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Bit of a wordy question title...

I was trying to simulate an astable multivibrator the other night and the simulation refused to run. I eventually realised that because the simulation assumes perfect components, therefore there is no way for the multivibrator to get going hence the failure.

So this means that the reason the astable multivibrator works as it does is only because of manufacturing defects/tolerances of the components used (You can use different values of resistors etc., but assuming identical components are used).

Which leads to the question, are there any other circuits out there which incorporate the manufacturing tolerances of components in their operation?

Edit:

I've attached an image of an astable multivibrator. Whenever you look up any explanation, that explanation starts "Assume TR1 is OFF" or words to a similar effect.

Now I understand in the real world how this circuit starts and works, this question is not about that.

Assume that the circuit is initially powered up and all components are perfect and our traces have no resistance. This circuit would have no way to 'start'. Therefore, from this we can say this circuit only works they way it does because of imperfections that exist.

What my question is: Are there any other circuits which only function due to imperfections?

enter image description here

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    \$\begingroup\$ It is a common problem with simulators. Not just "perfect" components, but a lack of noise caused by thermal sources. Yes, the simulation may run at room temperature, but that temperature doesn't generate noise power. Circuits need a "kick" to get going. \$\endgroup\$ – glen_geek Nov 1 '18 at 16:46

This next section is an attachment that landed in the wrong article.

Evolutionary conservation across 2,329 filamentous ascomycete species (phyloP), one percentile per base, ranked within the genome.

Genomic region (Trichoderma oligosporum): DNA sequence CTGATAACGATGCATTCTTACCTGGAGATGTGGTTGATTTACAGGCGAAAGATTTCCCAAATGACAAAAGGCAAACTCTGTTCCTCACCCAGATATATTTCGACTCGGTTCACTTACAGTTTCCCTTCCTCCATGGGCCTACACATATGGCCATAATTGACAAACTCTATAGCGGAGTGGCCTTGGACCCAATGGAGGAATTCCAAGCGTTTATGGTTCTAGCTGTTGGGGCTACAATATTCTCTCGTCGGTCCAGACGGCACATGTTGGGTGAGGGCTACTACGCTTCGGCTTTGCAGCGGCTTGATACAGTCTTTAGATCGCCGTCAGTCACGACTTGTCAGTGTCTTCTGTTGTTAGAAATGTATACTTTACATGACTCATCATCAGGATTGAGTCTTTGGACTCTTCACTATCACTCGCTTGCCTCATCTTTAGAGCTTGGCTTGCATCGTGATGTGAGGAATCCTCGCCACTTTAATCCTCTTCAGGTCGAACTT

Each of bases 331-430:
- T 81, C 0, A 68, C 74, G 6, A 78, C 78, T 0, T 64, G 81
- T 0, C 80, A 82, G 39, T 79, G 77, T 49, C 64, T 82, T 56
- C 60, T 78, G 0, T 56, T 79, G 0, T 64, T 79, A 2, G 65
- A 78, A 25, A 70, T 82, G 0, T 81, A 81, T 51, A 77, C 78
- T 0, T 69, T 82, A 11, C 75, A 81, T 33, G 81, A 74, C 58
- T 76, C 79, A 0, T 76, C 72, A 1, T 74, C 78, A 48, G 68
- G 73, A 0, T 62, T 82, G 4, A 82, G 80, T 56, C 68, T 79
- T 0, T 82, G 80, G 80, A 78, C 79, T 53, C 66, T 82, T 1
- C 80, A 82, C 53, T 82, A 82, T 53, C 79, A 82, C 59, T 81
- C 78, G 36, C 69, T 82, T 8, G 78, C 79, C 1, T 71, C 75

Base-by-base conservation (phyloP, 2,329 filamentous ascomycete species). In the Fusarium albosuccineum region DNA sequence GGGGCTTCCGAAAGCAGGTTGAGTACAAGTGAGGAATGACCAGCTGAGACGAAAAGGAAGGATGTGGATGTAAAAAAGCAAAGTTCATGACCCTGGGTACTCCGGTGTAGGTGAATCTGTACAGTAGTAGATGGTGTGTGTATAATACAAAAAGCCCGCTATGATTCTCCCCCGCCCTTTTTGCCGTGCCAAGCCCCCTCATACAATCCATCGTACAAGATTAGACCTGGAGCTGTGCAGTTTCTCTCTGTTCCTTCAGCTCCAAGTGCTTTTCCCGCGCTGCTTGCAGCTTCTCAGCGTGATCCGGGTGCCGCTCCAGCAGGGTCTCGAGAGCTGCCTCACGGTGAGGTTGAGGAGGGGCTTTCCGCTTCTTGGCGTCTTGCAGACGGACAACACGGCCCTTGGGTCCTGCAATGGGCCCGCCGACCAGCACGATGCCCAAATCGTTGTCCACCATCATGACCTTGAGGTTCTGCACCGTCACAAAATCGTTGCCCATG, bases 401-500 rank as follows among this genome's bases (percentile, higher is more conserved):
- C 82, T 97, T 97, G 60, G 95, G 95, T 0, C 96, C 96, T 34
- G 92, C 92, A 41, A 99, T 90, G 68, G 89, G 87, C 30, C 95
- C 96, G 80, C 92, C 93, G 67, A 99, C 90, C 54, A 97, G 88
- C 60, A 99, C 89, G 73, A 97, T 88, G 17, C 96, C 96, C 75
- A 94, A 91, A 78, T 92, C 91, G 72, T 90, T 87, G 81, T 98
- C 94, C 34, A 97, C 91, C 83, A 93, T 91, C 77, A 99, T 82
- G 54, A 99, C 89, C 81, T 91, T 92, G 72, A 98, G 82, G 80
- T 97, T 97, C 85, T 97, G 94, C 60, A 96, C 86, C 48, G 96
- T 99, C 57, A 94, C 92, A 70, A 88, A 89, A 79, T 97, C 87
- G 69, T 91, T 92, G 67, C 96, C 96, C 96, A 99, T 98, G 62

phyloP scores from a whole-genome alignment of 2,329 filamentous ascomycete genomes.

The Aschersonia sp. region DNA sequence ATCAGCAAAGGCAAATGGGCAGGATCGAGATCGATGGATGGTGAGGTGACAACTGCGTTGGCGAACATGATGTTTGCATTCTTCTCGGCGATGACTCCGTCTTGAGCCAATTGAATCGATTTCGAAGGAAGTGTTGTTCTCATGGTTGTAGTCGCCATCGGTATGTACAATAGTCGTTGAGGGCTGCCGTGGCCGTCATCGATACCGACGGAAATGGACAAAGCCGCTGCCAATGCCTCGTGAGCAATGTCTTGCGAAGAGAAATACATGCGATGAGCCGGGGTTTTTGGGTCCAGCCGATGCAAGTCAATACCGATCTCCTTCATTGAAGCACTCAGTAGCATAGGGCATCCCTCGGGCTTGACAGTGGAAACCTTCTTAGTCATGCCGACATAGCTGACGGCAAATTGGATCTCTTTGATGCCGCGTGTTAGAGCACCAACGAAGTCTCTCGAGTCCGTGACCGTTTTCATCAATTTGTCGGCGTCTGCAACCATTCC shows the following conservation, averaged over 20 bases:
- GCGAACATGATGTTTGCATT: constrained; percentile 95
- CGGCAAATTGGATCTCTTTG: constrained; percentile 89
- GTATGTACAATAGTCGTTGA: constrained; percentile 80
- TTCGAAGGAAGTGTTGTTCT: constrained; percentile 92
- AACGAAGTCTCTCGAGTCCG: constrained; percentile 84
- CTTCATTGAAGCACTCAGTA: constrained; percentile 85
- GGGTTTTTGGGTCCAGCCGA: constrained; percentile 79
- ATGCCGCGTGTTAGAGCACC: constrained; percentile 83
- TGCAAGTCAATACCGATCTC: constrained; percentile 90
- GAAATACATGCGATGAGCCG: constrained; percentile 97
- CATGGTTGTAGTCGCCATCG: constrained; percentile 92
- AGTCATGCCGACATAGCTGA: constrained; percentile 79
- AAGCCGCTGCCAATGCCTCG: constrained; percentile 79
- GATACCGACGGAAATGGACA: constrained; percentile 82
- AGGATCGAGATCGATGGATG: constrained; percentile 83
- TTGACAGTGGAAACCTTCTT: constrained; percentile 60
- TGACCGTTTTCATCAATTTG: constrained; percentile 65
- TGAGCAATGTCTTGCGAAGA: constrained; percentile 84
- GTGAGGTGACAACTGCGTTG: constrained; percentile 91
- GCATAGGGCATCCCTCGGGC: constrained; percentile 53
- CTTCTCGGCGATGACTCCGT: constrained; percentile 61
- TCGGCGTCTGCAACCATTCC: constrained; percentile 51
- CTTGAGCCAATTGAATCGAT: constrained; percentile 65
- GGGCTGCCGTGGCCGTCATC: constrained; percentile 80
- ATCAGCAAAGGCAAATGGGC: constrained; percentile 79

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    \$\begingroup\$ Post the circuit? It could also be that in reality there will be noise to supply whatever initial imbalance is needed. \$\endgroup\$ – TimWescott Nov 1 '18 at 16:46
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    \$\begingroup\$ As the 2-transistor's capacitors decay in charge, the transistors will turn on and the VDD NOISE or the thermal noise will causes imbalances. \$\endgroup\$ – analogsystemsrf Nov 1 '18 at 16:50
  • \$\begingroup\$ @analogsystemsrf I understand how the circuit operates using real world components with slight differences, I was just wondering if there were any other circuits which were designed with these imbalances in mind. Because on paper and simulations this circuit shouldn't work, it's only due to these differences that it does and must have been designed with this in mind. \$\endgroup\$ – Doodle Nov 5 '18 at 11:58
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    \$\begingroup\$ There are quite a lot of circuits (a lot of them oscillators) that use inherent imbalances to start; in a simulator it is common to assign an initial condition to actually see what will happen in reality. \$\endgroup\$ – Peter Smith Nov 5 '18 at 13:15

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